Carol V. O'Shaughnessy, MA
Creating effective linkages between supportive services and housing for frail older people is considered to be an important, but often overlooked, part of health and long-term care policy and practice. Finding ways to provide services in places where older people with disabilities live, and locating affordable and accessible housing to accommodate people with long-term care needs, are often difficult tasks fraught with policy, administrative, and financing hurdles. This Forum session provided an overview of the complex subject of housing and supportive services linkages, and noted challenges in implementing successful models and finding sustainable financing. Speakers discussed how effective linkages can be achieved, using as examples a public housing authority, a naturally occurring retirement community (NORC), and other supportive housing models.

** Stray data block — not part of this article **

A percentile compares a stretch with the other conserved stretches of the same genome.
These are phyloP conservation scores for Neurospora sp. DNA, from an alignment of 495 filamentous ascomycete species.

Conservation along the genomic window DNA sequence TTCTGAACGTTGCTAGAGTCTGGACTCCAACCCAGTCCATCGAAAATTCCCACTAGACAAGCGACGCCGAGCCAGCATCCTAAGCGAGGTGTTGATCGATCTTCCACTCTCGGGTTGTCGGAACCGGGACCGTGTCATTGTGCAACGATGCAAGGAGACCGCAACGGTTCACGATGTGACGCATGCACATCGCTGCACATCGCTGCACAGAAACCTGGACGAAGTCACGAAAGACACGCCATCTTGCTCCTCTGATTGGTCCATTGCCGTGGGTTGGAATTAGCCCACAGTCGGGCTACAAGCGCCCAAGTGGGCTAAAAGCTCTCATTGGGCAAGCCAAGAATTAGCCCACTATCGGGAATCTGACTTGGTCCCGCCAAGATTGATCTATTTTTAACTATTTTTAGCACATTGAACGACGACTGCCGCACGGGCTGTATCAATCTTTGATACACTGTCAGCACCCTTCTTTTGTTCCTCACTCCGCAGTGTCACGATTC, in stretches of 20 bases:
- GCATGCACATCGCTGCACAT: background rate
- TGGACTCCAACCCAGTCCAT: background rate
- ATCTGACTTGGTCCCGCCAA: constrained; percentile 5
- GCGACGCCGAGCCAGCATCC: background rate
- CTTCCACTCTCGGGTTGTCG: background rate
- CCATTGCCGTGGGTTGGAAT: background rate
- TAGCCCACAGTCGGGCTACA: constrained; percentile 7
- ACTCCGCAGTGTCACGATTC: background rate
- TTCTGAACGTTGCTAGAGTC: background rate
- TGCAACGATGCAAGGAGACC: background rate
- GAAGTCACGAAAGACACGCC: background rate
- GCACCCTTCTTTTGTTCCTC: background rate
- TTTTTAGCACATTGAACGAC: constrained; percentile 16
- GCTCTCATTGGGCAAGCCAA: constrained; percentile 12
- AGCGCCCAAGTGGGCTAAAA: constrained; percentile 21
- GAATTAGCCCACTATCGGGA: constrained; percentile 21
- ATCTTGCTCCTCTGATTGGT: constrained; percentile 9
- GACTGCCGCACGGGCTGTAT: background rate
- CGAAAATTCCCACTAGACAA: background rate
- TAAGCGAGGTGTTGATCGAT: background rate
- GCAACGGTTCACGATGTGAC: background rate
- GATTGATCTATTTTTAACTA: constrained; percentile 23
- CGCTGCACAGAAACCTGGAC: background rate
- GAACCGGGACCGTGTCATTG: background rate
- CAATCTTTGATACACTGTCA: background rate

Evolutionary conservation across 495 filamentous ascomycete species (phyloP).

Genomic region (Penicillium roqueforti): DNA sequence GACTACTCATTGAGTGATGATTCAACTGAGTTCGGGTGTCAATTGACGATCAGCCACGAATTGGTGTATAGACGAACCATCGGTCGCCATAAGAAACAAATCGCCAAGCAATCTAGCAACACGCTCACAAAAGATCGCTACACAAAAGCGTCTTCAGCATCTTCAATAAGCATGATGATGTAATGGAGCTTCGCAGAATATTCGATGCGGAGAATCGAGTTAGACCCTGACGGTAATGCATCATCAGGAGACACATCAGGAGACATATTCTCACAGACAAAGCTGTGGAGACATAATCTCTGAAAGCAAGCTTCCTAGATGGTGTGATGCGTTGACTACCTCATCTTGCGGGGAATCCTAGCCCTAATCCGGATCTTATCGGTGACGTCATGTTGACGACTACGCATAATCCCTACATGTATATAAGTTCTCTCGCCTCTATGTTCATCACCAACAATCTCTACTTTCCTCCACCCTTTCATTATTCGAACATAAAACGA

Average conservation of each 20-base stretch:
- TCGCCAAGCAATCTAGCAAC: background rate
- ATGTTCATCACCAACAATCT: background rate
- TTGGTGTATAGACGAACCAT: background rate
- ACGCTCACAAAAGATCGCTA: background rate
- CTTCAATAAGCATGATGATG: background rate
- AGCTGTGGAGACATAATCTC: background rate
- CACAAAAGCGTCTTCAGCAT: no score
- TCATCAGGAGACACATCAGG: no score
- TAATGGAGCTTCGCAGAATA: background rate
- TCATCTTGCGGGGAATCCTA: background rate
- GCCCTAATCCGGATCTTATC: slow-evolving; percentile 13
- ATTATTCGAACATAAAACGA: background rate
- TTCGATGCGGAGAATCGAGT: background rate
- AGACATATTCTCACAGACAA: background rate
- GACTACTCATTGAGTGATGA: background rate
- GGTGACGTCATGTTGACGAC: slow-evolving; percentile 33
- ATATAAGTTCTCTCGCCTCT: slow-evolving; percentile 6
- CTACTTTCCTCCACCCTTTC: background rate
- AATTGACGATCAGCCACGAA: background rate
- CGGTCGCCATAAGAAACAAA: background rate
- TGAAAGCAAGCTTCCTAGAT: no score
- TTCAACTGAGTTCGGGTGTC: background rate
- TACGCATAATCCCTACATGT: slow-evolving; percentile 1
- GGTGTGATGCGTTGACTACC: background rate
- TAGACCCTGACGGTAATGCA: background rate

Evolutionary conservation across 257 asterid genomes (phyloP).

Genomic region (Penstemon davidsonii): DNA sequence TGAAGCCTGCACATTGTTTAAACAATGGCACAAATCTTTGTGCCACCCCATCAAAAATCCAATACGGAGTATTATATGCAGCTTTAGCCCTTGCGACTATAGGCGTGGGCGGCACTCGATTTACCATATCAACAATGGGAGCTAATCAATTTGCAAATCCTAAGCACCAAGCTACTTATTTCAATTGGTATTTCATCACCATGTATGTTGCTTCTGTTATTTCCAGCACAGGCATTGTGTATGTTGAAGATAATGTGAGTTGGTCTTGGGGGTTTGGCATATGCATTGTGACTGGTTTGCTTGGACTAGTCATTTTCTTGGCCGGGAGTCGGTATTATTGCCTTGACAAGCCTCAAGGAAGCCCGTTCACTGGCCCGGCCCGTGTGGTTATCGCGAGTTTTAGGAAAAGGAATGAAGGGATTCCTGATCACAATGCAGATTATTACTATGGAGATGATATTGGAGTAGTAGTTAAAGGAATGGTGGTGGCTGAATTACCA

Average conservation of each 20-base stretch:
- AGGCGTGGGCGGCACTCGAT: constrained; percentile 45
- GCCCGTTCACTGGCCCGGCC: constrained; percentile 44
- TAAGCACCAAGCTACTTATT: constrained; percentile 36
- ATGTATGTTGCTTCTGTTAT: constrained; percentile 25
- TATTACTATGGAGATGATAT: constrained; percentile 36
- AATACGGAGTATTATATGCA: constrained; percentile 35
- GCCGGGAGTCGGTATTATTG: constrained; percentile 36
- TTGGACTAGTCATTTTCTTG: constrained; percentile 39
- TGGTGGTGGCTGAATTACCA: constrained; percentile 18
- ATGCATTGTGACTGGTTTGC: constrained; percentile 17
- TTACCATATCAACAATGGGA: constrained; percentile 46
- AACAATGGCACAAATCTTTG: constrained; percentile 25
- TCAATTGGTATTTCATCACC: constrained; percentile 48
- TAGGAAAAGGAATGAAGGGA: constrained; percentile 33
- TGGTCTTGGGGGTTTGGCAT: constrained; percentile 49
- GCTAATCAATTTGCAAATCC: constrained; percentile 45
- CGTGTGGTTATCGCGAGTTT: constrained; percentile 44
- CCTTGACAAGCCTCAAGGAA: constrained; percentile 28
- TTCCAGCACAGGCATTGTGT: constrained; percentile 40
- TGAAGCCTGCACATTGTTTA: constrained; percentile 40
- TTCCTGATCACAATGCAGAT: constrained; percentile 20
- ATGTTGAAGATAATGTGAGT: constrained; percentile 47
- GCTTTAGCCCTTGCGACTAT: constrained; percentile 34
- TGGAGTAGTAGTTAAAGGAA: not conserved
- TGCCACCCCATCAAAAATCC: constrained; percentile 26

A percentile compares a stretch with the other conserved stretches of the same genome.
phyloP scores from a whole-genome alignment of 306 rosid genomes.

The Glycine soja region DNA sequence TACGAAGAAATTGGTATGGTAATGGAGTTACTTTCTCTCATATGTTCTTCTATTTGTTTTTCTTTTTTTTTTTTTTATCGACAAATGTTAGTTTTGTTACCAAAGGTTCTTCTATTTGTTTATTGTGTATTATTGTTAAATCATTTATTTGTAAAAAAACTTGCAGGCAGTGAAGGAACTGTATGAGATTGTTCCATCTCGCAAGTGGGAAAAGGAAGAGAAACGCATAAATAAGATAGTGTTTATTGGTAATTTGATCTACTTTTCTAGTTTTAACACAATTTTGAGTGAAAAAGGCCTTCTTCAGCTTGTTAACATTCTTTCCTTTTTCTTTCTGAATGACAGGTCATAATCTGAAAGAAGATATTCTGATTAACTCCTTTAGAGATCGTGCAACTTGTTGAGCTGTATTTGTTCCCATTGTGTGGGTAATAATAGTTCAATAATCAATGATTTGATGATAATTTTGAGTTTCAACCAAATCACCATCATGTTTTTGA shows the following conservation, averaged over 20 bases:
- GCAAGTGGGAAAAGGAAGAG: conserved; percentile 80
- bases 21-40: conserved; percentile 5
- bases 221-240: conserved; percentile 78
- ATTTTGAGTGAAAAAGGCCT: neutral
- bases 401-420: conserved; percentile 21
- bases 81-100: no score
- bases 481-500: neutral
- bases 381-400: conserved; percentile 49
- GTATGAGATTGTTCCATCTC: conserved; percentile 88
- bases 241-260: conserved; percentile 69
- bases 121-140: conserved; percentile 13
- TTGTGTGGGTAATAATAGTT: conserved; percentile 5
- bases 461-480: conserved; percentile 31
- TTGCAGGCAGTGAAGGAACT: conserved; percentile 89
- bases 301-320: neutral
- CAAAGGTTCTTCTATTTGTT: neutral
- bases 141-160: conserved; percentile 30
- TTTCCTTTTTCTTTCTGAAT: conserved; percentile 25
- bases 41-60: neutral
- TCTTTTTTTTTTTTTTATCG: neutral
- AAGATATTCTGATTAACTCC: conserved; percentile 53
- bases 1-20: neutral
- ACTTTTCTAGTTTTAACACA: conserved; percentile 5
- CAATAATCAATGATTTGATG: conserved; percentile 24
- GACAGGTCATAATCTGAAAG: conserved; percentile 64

Jon Pynoos, PhD, UPS Foundation Professor of Gerontology, Policy, and Planning, Ethel Percy Andrus Gerontology Center, Davis School of Gerontology, University of Southern California; Candace Baldwin, Senior Policy Advisor, NCB Capital Impact; Kenneth Barbeau, Director of Community Programs & Services, Lapham Park Venture, Housing Authority of the City of Milwaukee; Kathy Rosenthal, Vice President, Long Island Regional Operations, FEGS Health & Human Services System
See information on the U.S. Commission on Affordable Housing and Health Facility Need for Seniors in the 21st Century, and its final report, A Quiet Crisis in America: A Report to Congress (June 30, 2002).
See also the book, Linking Housing and Services for Older Adults, Obstacles, Options, and Opportunities, edited by Jon Pynoos, Penny Hollander Feldman, and Joann Ahrens (Hayworth Press, Inc., 2004).